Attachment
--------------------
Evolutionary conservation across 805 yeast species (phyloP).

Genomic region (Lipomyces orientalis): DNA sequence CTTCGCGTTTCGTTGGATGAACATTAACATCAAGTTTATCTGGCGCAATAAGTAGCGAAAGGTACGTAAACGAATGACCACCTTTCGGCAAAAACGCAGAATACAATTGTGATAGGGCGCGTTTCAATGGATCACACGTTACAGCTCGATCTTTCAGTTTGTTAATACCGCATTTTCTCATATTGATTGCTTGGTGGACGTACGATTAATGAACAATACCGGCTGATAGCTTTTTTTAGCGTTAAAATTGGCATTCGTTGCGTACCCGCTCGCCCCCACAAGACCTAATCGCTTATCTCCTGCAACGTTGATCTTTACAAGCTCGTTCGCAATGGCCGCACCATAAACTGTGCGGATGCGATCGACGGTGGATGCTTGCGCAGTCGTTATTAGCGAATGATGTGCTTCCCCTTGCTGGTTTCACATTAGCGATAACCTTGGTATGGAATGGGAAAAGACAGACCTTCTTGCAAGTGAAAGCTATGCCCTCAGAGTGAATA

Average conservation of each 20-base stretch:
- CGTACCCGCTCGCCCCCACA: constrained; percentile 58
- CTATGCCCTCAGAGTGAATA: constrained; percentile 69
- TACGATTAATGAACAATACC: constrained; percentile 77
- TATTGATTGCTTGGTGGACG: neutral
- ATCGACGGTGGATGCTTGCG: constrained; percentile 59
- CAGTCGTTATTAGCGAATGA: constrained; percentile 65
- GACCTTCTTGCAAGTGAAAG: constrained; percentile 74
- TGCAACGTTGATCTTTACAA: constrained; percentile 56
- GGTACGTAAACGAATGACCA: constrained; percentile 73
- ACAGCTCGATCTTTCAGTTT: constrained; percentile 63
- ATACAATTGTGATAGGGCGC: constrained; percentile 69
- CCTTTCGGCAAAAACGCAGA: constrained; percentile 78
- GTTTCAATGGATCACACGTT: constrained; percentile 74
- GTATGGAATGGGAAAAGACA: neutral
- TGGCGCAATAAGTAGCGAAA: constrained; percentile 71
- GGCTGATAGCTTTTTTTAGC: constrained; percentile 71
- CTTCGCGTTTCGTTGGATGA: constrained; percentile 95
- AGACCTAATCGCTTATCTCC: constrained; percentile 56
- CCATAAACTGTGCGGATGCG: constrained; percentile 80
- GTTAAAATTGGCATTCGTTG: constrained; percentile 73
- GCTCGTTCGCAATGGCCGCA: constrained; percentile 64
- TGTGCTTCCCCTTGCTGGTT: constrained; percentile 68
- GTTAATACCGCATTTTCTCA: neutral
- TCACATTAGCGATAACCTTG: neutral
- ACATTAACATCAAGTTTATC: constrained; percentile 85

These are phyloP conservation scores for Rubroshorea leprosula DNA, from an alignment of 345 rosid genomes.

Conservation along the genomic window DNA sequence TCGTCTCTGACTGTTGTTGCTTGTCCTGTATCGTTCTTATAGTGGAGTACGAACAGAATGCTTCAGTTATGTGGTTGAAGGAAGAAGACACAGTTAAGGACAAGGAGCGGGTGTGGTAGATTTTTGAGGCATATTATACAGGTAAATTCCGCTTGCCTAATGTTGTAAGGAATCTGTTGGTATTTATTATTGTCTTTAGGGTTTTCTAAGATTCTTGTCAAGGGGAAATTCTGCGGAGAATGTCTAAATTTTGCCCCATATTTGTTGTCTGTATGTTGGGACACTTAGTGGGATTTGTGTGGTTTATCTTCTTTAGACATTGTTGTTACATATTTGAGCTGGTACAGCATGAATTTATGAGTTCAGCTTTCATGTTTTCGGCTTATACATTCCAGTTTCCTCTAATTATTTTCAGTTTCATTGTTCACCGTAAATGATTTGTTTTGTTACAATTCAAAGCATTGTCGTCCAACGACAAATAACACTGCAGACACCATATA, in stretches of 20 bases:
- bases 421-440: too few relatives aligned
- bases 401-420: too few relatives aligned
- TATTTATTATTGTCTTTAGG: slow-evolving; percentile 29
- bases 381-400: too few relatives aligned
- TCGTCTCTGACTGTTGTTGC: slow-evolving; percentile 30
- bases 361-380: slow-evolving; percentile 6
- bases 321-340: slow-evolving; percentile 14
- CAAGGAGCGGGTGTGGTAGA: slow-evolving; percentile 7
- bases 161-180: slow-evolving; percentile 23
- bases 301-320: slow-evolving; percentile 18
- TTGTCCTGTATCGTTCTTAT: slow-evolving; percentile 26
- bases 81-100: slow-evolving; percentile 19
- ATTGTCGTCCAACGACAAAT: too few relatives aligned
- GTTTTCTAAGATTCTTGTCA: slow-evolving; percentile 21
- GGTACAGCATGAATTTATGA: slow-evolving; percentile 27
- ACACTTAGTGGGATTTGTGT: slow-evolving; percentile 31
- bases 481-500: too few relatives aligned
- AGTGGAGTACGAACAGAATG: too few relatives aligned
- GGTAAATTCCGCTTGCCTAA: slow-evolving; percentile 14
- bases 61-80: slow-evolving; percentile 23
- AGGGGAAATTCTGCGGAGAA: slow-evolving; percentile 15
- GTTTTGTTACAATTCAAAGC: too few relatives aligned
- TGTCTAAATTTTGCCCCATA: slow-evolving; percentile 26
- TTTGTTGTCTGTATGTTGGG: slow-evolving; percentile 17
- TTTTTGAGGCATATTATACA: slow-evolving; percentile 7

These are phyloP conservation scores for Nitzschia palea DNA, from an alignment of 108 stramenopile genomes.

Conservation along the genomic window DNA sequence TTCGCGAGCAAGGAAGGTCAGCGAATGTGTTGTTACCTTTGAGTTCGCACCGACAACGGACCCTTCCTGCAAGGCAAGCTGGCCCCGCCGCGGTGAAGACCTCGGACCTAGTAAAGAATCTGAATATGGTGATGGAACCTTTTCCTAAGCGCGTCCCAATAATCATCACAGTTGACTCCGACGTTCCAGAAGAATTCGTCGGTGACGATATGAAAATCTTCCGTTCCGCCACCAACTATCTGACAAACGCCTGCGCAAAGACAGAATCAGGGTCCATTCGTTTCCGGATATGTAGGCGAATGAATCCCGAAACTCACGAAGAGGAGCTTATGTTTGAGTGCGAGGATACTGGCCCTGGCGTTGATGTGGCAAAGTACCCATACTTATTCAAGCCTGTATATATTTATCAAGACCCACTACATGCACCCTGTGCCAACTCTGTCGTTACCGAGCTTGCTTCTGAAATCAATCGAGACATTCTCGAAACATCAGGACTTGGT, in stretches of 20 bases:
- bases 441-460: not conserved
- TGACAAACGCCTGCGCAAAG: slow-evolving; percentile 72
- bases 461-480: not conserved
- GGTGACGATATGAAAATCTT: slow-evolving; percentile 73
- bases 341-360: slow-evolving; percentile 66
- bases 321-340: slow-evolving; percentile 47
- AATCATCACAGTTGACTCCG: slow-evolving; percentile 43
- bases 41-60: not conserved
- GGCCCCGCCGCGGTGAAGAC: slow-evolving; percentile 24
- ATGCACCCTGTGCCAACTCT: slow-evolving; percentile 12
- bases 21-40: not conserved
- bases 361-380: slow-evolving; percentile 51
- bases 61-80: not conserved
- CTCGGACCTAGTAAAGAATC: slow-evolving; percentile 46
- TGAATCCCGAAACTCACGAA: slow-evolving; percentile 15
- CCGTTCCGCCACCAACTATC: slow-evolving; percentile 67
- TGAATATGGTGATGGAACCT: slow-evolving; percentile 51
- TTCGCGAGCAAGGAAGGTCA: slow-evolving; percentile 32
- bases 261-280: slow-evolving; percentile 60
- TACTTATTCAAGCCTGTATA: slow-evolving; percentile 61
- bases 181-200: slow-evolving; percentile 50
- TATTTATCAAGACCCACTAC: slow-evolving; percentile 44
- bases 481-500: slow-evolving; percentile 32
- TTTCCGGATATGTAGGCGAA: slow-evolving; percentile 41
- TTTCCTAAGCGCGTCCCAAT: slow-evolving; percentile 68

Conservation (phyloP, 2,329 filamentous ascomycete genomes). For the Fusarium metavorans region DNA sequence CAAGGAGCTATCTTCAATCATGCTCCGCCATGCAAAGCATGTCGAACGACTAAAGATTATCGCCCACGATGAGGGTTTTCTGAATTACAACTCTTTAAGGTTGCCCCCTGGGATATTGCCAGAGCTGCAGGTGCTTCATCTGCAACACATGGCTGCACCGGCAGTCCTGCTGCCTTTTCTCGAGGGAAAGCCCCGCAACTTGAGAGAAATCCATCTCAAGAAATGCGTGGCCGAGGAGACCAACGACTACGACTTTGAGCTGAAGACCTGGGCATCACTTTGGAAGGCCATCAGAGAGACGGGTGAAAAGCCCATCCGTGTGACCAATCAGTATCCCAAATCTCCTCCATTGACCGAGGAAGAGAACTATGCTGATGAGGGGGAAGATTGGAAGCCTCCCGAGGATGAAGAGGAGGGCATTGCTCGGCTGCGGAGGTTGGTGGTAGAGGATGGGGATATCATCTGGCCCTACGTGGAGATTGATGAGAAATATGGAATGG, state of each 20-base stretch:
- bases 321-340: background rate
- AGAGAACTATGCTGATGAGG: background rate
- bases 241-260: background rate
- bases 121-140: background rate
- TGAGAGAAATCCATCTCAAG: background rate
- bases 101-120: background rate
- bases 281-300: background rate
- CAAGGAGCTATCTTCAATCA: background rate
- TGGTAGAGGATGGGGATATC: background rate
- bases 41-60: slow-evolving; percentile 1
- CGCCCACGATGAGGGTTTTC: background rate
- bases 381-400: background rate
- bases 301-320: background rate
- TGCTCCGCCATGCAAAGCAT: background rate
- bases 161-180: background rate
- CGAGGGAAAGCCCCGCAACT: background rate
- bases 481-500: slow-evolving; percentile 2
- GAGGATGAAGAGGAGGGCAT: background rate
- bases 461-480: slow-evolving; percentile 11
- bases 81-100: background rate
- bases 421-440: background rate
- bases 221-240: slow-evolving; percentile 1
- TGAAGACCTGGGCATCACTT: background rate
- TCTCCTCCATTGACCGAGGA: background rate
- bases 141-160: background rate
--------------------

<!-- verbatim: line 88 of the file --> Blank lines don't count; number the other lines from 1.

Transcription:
- TGAGAGAAATCCATCTCAAG: background rate